An article in today’s News & Observer explores some basic questions about genetic testing to determine one’s chances of developing certain diseases. If people learn that they are genetically predisposed to develop Type II diabetes or Alzheimer’s disease, for example, would that knowledge motivate them to improve their health and reduce risk factors in their control, or would they be more inclined to give up and resign themselves to a genetically determined fate?
The question is no longer a matter of science fiction: genetic testing has advanced in both accuracy and in the number of potential health issues that can be identified. As the field has grown, costs have also dropped, making testing more available and more affordable.
So — if a test can tell you whether your genetic makeup puts you at high risk for certain types of cancer, for dementia, or for diabetes, would you change your lifestyle to reduce your chances of developing disease, or would you stay the unhealthy course and blame poor health on bad genes?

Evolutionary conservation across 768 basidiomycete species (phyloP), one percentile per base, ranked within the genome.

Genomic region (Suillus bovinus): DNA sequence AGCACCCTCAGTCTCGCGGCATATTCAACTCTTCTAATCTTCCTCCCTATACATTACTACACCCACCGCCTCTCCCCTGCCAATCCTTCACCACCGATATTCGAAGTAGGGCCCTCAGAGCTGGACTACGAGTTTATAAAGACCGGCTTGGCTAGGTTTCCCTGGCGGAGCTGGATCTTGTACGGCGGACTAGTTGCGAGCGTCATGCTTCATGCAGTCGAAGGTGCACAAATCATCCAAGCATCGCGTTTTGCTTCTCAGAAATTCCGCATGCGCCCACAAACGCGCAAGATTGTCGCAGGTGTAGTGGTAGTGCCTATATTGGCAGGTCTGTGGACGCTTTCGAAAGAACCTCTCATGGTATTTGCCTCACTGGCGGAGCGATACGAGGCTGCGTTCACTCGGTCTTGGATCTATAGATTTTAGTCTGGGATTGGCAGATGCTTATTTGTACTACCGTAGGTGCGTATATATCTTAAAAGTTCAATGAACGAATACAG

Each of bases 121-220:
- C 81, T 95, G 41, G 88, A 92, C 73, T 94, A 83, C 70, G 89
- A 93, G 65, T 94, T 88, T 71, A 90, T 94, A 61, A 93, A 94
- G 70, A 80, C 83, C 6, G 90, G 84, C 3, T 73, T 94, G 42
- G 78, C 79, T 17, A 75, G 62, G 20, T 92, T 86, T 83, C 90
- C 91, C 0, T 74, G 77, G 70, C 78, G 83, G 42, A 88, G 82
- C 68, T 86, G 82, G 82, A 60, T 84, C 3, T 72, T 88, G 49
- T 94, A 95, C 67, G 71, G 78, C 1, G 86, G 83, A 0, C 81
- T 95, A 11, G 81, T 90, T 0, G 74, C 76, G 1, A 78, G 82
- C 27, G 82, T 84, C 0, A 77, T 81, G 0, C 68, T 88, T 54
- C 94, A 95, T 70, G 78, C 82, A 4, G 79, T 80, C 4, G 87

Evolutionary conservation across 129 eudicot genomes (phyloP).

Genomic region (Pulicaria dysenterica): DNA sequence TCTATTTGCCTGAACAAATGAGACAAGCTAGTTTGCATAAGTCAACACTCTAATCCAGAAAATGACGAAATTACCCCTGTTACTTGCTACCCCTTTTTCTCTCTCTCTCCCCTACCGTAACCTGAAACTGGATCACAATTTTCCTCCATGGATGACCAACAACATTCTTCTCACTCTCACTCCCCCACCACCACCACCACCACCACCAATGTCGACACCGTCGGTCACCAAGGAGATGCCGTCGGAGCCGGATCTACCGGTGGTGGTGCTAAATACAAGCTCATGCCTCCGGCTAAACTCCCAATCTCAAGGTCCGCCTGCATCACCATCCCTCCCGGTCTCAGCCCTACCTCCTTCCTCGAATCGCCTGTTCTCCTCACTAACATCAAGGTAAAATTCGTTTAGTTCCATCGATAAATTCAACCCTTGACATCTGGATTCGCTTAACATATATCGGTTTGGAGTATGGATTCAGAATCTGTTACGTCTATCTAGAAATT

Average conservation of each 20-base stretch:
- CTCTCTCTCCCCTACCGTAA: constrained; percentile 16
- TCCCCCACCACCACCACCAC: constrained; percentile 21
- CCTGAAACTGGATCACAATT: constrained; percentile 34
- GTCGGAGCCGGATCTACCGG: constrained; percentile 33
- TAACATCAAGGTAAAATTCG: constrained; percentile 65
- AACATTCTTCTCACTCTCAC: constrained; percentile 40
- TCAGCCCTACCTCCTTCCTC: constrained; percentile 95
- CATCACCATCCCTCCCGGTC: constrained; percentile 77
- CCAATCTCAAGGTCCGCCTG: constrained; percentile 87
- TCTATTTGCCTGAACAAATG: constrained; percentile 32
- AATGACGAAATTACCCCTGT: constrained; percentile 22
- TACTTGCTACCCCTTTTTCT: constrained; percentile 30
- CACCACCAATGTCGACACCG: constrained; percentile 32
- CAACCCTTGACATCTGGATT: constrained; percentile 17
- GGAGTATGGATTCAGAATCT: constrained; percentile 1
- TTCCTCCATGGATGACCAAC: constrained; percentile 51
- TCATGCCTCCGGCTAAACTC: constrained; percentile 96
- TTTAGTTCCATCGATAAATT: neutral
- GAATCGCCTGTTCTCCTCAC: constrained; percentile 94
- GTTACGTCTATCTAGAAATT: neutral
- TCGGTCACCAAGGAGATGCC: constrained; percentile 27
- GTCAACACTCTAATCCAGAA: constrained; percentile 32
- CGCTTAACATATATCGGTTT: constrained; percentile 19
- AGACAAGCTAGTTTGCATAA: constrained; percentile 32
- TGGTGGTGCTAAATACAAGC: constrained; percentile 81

It’s a legitimate question, because we don’t need genetic testing to tell us that obesity and sedentary lifestyles make us more prone to heart disease and diabetes, that smoking can lead directly to throat and lung cancer, that alcohol abuse damages the liver. Yet, many people who know these things do not change their behavior. Would results of a genetic test be enough to push them to take action?
Studies thus far suggest that patients are more optimistic about potential change than are their doctors. One study at Massachusetts General Hospital and Harvard Medical School found that 79 percent of doctors and 80 percent of patients thought genetic testing for the risk of diabetes would be useful. But, while 71 percent of patients said the results could motivate them to make lifestyle changes, only 23 percent of doctors believed patients would follow through.